The court case between Tohoku University and the 3,243 workers shall witness its first hearing on August 22 this year. The workers are represented by a voluntary lawyer from Sendai city. “Well, the court case will take a long time,” the Kumiai member said.

Article 02 of Japanese Labour Standards Act says, “Working conditions should be determined by the workers and employers on an equal basis.” When asked if the goal of attaining this equality near, the Kumiai member responded, “There is a long way to go.”

For updates about the court case, visit the website of Tohoku University Kumiai : http://tohokudai-kumiai.org

The Sentinel shall also publish the official statement from the university once it receives. 

As reported by The Sentinel Bureau.

Photos Courtsey : Tohoku University Kumiai Facebook Page (Public)

References :

  1. No legal cure-all for fixed-term job insecurity (April 24, 2012): https://www.japantimes.co.jp/community/2012/04/24/issues/no-legal-cure-all-for-fixed-term-job-insecurity/#.WzWEu62B2qA
  2. Labour Standards Act : http://www.japaneselawtranslation.go.jp/law/detail_main?id=5&vm=2&re=
  3. ‘Five-year rule’ triggers ‘Tohoku college massacre’ of jobs : https://www.japantimes.co.jp/community/2016/11/27/issues/five-year-rule-triggers-tohoku-college-massacre-jobs/#.WzWG8a2B2qA
  4. 1968 : The year Japan truly raised its voice : https://www.japantimes.co.jp/culture/2017/11/19/arts/1968-year-japan-truly-raised-voice/#.WzWzsa2B2qA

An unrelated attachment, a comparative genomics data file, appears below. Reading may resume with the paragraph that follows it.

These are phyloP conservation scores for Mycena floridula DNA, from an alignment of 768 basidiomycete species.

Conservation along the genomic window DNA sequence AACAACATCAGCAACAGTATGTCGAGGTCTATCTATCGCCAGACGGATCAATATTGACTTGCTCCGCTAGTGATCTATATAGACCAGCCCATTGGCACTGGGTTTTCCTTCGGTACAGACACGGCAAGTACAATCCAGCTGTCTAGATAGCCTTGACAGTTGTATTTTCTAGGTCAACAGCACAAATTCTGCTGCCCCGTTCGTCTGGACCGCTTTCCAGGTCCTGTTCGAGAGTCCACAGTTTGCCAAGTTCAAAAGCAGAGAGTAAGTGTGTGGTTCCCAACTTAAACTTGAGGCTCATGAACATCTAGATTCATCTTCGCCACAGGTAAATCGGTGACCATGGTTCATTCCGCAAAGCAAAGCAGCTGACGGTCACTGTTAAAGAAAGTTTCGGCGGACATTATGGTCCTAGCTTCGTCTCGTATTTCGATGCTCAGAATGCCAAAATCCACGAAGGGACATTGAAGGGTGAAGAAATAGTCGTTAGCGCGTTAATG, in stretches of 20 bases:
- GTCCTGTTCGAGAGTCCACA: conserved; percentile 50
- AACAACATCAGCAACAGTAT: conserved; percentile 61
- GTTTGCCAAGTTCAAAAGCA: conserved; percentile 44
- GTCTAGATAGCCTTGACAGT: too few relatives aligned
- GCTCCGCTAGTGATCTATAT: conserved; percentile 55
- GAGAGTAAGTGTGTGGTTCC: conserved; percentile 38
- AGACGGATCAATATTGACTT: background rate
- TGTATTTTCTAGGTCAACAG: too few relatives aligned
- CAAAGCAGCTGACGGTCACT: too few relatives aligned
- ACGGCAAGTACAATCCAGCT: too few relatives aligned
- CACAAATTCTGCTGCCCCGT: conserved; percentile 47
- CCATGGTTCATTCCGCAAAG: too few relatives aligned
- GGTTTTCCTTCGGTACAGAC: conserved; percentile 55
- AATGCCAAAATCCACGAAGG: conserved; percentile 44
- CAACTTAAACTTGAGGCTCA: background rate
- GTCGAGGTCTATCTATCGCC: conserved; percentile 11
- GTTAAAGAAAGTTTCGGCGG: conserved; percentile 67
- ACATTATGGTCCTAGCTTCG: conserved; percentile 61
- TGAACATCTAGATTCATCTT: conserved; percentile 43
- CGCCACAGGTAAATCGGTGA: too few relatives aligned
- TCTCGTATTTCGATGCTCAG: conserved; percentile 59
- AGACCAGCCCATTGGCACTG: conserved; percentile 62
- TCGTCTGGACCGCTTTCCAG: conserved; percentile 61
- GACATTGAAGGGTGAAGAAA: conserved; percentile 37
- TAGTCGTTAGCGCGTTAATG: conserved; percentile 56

5. Japan’s universities struggling under corporate status : https://www.japantimes.co.jp/opinion/2018/05/14/commentary/japan-commentary/japans-universities-struggling-corporate-status/#.WzXbqa2B2qA
  6. Tohoku University Kumiai : http://tohokudai-kumiai.org
    —————–
    Original Link  to this article.
Chris Beardshall (left), Louis Carlet and Adam Cleeve, members of the Zenkoku Ippan Tokyo General Union, hold a news conference Thursday at the labor ministry after Beardshall and Cleeve filed a lawsuit against Shane Corporation Ltd. | DAISUKE KIKUCH

Teachers claim dismissals were invalid in suit against Shane English School

Two British language teachers who worked for Shane English School Japan filed suit Thursday against the school’s operator Shane Corporation Ltd., claiming that their dismissals were unfair and invalid.

Chris Beardshall, 46, and Adam Cleeve, 44, demanded that Shane pay their monthly salaries until the day of the case’s final judgment. The two were hired on fixed-term, one-year contracts, with annual renewals possible.

Beardshall said he joined Shane in 2003 and that he was dismissed as of Dec. 31, 2016, after refusing to sign a contract that included a drastic pay cut.“Shane decided to cut my salary by two-thirds … yet they know I have a wife and a child,” Beardshall said during a news conference held Thursday at the labor ministry

Read more

Graduates needn’t be hostages to advance contracts